With new president, students’ win provides a well-timed ‘insider’ view of government
By: Alex Zener
January 24, 2009

Remember Mr. Smith Goes to Washington, the 1939 comedy-drama starring Jimmy Stewart about one man’s effect on American politics? It was nominated for 11 Academy Awards, won for best screenplay and became an enduring American classic.

Fast forward 70 years, to 2009. Turns out that Corona del Sol High School has its own Mr. Smith: Timothy Smith, that is, who is not only going to Washington, D.C., but taking along 27 students from his Competition Government class.

Corona’s team, comprised of students from Smith’s class, won the coveted “We the People” state championship. The entire team, under Smith’s guidance, will represent Arizona at the national finals April 25-27.

Although it was Corona’s 10th state title, it is the first one since 2001. Dobson High in Mesa has “held, cherished and hoarded the title for the past eight years,” according to team member Lizzie Shafer.

Smith says the he goal of his senior Competition Government class every year is to win the state title. More importantly, he adds, is the effort to increase the students’ understanding and appreciation for the workings of America’s constitutional democracy.

“Comp Gov helped me get an insider's view of government; understanding how the cogs of the machine work,” said Shafer.

“I feel that understanding our government lets me take an active role in my life, and not just smile and nod as it governs me. I now see a budding vision of the big picture—where a bill or act is coming from—how it benefits the  country as a whole, not just me.”

Another team member gained a different perspective on government affairs from Smith’s class and this “We the People” competition.

“I never knew how much time, how much effort, how much leadership it took for our nation to be where it is today,” said Jocelyn Hu. “The class has given me tremendous respect for the foundation of our government, and I now see it in a totally different way.”
The “We the People” competition consists of six units of four to five students each who have to be prepared to answer questions in front of a panel of  judges composed of attorneys, judges and other professionals from the community.

The competition setting simulates a congressional committee, providing an opportunity for students from each unit to demonstrate their knowledge and understanding of constitutional principles.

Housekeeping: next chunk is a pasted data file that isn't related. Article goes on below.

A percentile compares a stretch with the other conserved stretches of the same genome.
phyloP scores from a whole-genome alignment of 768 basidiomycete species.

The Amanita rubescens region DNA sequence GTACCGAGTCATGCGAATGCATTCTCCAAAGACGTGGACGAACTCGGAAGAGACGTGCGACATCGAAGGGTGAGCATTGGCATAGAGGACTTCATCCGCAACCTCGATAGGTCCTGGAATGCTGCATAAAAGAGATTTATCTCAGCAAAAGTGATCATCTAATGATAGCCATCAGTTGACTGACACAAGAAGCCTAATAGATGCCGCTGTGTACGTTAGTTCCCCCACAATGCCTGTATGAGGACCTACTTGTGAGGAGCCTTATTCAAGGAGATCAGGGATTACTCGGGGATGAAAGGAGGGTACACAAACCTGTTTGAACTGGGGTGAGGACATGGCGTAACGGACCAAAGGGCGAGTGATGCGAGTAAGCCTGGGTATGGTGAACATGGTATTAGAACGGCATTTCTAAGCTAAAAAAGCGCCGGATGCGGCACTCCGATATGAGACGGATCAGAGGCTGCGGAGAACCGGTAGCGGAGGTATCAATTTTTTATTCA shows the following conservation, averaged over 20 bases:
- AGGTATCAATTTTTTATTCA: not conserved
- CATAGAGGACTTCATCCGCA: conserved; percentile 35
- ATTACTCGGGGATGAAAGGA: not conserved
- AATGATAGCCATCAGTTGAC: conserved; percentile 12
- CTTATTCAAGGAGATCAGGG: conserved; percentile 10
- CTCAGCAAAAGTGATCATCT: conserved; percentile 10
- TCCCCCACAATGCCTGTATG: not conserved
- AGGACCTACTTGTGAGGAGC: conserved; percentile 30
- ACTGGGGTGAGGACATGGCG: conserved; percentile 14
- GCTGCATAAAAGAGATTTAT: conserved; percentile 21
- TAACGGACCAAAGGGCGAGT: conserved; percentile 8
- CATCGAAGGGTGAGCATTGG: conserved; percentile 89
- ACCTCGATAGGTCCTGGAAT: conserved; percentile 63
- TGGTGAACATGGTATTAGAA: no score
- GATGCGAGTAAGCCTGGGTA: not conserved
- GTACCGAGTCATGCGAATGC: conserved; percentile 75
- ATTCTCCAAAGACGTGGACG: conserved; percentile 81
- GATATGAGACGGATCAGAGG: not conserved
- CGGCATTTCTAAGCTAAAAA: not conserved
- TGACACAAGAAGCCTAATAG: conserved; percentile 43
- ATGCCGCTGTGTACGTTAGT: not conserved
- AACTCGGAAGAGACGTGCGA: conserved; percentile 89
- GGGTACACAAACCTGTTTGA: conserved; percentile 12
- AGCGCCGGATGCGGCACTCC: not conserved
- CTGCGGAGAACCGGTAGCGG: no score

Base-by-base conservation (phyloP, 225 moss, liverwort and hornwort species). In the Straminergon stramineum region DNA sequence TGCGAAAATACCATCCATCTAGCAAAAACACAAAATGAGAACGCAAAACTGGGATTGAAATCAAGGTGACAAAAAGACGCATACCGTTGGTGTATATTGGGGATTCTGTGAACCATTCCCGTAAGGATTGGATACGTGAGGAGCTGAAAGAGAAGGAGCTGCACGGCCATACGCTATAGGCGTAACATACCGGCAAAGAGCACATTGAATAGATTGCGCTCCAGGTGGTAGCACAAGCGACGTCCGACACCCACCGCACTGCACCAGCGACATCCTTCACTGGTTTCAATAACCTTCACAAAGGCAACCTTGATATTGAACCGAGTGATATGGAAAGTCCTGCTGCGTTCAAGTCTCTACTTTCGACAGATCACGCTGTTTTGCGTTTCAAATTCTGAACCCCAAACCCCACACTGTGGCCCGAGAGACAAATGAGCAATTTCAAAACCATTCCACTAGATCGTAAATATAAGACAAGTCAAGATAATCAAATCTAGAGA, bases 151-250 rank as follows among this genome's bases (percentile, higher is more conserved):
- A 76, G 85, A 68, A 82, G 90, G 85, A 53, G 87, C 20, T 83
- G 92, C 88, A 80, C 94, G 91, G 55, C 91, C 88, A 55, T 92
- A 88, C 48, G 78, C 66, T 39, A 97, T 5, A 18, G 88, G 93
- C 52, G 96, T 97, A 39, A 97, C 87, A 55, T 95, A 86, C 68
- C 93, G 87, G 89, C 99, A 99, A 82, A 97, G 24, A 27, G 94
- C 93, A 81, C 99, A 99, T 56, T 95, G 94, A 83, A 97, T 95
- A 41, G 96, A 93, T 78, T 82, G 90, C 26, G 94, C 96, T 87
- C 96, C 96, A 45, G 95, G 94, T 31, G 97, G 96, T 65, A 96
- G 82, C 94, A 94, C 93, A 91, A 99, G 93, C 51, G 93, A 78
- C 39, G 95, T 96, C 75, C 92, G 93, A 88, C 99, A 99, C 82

“Each unit or panel provides a four-minute opening statement for each question, followed by six minutes of a sort of cross-examination by the judges,” said Smith. “The class is scored by the overall performance of all the units—60 possible points each—for a possible total of 240 points.”

Competition Government classes have an innovative instructional design developed so  students not only learn about the institutions of American constitutional democracy but, at the same time, discover the contemporary relevance of the Constitution and Bill of Rights. All of this while preparing together as a team for the “We the People” competition.

“Competition Government isn't your typical class—it's self-motivated but still team oriented,” said Shafer. “I'd say my homework mostly consisted of reading the textbook, as well as countless other government histories, researching specific court cases and their contexts, and paying attention to current events to construct a cohesive understanding of government, in its evolution and current application.”

Corona had high and consistent scoring throughout the competition, held at Arizona State University West in Glendale to beat Dobson High School by 50 points. Hamilton High School took third and Prescott High School was fourth.

Corona’s team came together and supported each other throughout the competition, according to Smith.

“This year’s team not only had the desire to win, but also the will and determination to be successful,” said Smith. “I even overheard one of the judges comment on how one of Corona’s team ‘warmed their heart’ because they were such knowledgeable and passionate presenters.”

Students who won the state championship and will now be headed to Washington with Smith in April are Ahmed Aboul-Nasr, Hannah Augee, Kaitlyn Beaudet, Katherine Cai, Christine Dyster, Seth Garrison, Siddesh Gopalakrishnan, Paul Gu, Abby Henderson, Jocelyn Hu, Derek Hurang, Shelly Jackson, Rachel Kultala, Wyatt Larkin, Elizabeth Lee, Vishal Maini, Eric McKay, Hari Menon, Alex Nunez, Vincent Park, Smitha Ramakrishna, Lizzie Shafer, Pankti Shah, Mike Swindle, Molly Yang, Jake Yocham and Zeyang Yu.

In order to make the trip to Washington D.C., the Competitive Government class will need to do some fundraising to reduce the cost of the trip for the students. Smith says he is hoping to get community support to send the team to the finals.
Information: 480-752-8888.




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